Mother of late student eager to return to campus for Davis Memorial Health Fair
By David Miller
TUSCALOOSA, Ala. – In October 2018, Denzel Davis, then a 22-year-old Stillman College student from Montgomery, took ill in his dorm room.
Davis told his friends he’d developed chills and was tired. His friends asked if he wanted to go to the hospital, but Davis declined, citing a lack of health insurance.
He would pass that weekend due an infection caused by viral bronchitis.
“He had scarring of the lungs and mucus that blocked his airways,” said Camelia Tyre, Davis’ mother. “It’ll always be a mystery to why he passed so quickly.
“He didn’t know how sick he was.”
Stillman College honored Davis the following year by holding a free campus health fair, with a keen focus on health screenings for chronic conditions that typically affect African-Americans, like high blood pressure and diabetes.
The Denzel Davis Memorial Health Fair had been on hiatus since 2019 due to the COVID-19 pandemic, but it returns March 29 on the Stillman Quad, from 11 a.m. to 1 p.m. The health fair has the same scope as before – preventive care and critical health screenings – but with a bit larger scale.
For Tyre and other members of Davis’ family, the health fair offers a chance to revisit campus and celebrate Davis’ life, goals, and the influence he had on others. Tyre, her husband, and Davis’ three siblings will attend the health fair.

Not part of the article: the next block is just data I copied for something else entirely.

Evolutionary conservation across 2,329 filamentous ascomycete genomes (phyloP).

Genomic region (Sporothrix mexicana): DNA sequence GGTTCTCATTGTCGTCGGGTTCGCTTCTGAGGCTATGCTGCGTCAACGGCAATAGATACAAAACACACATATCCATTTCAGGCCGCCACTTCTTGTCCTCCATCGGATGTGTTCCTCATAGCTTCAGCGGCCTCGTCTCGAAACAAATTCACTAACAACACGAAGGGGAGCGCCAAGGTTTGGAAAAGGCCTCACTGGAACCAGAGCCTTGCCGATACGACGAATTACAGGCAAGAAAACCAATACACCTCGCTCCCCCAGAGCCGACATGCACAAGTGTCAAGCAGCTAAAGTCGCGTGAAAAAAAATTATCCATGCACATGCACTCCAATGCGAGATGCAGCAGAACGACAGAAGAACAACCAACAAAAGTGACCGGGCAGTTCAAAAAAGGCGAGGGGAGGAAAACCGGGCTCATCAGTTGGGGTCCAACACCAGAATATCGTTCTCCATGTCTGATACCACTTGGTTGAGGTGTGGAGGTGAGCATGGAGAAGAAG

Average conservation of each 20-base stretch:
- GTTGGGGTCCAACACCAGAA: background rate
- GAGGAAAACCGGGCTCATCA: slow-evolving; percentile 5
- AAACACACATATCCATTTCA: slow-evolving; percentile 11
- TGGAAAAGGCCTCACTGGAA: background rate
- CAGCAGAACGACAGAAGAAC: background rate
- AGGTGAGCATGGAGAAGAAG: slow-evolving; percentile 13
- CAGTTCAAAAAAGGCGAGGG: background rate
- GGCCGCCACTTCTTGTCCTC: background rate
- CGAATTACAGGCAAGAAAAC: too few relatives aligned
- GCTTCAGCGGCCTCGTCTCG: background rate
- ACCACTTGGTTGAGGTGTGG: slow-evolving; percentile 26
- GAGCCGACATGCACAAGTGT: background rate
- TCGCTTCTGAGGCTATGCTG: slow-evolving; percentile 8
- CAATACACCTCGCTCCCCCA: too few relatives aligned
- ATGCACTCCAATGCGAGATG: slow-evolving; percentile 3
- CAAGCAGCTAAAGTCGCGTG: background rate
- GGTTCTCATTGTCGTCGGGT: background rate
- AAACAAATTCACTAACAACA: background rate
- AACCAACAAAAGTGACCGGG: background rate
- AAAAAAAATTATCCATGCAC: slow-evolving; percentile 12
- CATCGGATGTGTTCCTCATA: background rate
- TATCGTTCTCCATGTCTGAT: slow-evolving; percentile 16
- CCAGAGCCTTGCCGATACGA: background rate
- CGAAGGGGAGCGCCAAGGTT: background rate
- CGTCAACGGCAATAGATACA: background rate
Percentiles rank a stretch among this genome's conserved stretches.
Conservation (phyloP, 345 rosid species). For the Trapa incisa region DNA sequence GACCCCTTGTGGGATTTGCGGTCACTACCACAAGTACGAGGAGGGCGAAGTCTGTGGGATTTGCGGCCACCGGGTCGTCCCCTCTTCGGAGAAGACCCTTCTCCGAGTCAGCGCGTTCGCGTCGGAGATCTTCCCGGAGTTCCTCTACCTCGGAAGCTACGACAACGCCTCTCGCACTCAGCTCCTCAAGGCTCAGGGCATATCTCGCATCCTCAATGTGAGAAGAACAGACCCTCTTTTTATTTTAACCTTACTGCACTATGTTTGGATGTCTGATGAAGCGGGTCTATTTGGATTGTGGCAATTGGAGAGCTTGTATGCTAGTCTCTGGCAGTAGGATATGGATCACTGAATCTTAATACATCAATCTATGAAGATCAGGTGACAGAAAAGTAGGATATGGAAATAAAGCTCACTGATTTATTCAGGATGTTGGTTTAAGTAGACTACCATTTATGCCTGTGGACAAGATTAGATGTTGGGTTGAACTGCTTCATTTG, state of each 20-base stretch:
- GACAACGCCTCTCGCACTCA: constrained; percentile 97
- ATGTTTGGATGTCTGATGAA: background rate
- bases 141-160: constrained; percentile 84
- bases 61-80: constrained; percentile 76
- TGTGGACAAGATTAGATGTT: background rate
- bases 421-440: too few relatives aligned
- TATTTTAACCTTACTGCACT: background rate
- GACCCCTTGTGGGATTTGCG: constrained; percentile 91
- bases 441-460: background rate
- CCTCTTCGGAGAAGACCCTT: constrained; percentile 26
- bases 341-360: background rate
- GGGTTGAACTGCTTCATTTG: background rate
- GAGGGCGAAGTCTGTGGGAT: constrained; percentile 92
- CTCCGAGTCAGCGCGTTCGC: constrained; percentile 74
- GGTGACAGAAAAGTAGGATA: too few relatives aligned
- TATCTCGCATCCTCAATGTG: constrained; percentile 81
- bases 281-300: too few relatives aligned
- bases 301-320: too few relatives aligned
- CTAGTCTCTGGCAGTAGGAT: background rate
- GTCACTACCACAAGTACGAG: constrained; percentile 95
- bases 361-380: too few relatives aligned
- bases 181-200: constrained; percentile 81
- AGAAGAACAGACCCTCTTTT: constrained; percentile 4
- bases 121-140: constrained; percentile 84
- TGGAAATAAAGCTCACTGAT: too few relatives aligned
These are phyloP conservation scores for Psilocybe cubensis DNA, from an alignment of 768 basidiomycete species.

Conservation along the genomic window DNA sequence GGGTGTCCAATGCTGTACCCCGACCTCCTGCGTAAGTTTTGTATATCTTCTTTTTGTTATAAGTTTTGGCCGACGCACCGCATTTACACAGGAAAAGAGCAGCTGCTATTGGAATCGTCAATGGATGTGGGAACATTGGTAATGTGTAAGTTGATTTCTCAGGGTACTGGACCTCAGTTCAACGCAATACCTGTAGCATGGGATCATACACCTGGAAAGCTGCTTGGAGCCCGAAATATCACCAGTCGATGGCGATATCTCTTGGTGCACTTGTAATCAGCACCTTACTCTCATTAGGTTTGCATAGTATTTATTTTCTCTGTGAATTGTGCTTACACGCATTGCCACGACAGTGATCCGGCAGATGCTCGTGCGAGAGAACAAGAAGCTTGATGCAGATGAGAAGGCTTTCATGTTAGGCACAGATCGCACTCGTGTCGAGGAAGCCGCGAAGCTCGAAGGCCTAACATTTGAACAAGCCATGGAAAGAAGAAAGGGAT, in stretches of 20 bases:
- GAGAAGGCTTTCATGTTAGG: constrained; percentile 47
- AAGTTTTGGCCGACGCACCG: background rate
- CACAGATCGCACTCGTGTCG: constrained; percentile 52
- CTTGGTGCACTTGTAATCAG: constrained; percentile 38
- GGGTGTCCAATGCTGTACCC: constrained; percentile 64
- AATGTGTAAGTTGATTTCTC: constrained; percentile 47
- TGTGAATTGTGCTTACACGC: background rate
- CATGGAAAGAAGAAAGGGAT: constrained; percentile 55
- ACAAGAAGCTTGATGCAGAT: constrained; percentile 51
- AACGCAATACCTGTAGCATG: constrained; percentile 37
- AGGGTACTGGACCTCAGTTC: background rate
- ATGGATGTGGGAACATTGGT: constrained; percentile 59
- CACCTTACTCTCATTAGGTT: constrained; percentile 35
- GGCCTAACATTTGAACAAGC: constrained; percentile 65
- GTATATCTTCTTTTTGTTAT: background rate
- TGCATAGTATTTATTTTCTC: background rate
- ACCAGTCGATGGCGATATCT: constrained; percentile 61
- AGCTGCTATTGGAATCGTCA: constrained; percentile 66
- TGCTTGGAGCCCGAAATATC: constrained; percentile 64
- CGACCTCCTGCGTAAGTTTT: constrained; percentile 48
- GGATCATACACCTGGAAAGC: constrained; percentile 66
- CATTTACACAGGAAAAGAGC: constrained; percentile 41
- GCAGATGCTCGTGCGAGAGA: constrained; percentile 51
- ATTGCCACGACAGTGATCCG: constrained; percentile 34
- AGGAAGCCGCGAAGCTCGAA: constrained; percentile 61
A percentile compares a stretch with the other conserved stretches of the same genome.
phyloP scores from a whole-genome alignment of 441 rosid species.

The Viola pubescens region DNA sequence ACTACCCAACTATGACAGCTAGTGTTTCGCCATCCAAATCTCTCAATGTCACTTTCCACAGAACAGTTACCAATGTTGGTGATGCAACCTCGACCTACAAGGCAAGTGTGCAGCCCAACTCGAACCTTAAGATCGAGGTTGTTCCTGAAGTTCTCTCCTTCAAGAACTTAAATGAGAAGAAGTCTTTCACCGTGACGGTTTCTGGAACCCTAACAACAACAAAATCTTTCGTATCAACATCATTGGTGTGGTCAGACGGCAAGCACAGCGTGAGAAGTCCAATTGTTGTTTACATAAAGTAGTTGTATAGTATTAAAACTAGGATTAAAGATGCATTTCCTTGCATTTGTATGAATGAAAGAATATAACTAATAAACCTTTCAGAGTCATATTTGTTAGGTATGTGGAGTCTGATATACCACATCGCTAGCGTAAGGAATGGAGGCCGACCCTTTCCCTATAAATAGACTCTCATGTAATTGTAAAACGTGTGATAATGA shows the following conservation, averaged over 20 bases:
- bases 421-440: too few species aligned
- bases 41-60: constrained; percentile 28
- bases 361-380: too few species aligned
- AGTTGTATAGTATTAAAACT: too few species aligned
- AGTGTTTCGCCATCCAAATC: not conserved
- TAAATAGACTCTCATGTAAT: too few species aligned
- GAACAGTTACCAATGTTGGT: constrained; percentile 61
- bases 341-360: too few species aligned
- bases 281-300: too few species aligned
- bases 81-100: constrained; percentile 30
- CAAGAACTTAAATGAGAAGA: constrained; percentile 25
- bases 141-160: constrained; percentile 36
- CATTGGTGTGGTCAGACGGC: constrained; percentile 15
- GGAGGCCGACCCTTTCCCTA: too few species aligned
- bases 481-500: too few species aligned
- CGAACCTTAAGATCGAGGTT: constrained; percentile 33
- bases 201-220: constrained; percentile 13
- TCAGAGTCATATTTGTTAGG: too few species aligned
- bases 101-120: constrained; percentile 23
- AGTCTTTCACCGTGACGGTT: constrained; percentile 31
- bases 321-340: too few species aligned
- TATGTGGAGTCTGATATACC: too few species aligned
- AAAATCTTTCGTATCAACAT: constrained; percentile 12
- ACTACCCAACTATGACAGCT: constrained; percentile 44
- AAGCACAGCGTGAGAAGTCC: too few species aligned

“Denzel was a very active person on campus and very involved,” Tyre said. “This health fair represents him well.”
Davis was a member of Alpha Phi Alpha Fraternity, Inc. Epsilon Nu Chapter at Stillman. He was also a tenor section leader in the Stillman choir and hoped to be a vocal coach after graduation.
Davis was awarded a bachelor’s degree in music posthumously in May 2019, and Tyre accepted on his behalf.
Tyre said Davis’ “circle” included students, faculty and staff at Stillman. Davis worked closely with Stillman President Dr. Cynthia Warrick and Dr. Joseph F. Scrivner, dean of chapel at Stillman and pastor at Brown Memorial Presbyterian Church, where Davis would sing. Davis’ former classmates and Stillman alumni like Jeremiah Hatcher and Quinvarlio Kelly have “taken us in like family,” Tyre said.
“So many of [Davis’ friends] just became my friends,” she said. “Even on Facebook, they found ways to support us there.”
Shortly after Davis passed, Tyre and her cousin, Dr. Joe Lynn, Jr., a mental health clinician, started a grief support group that meets virtually on Zoom every Tuesday. Their participants are navigating various stages of loss, from those who are managing their grief through different outlets, to those who’ve internalized their grief and are seeking help for the first time.
Trye said the support group helps her manage her own grief, particularly by focusing on the “good memories” her son left, many of which were at Stillman. She said she’s excited to return to campus and reconnect with people from Davis’ circle.
“We try to remember the good works and positive things he left behind,” she said. “There’s still so many people at Stillman who knew him well, and he loved it there.”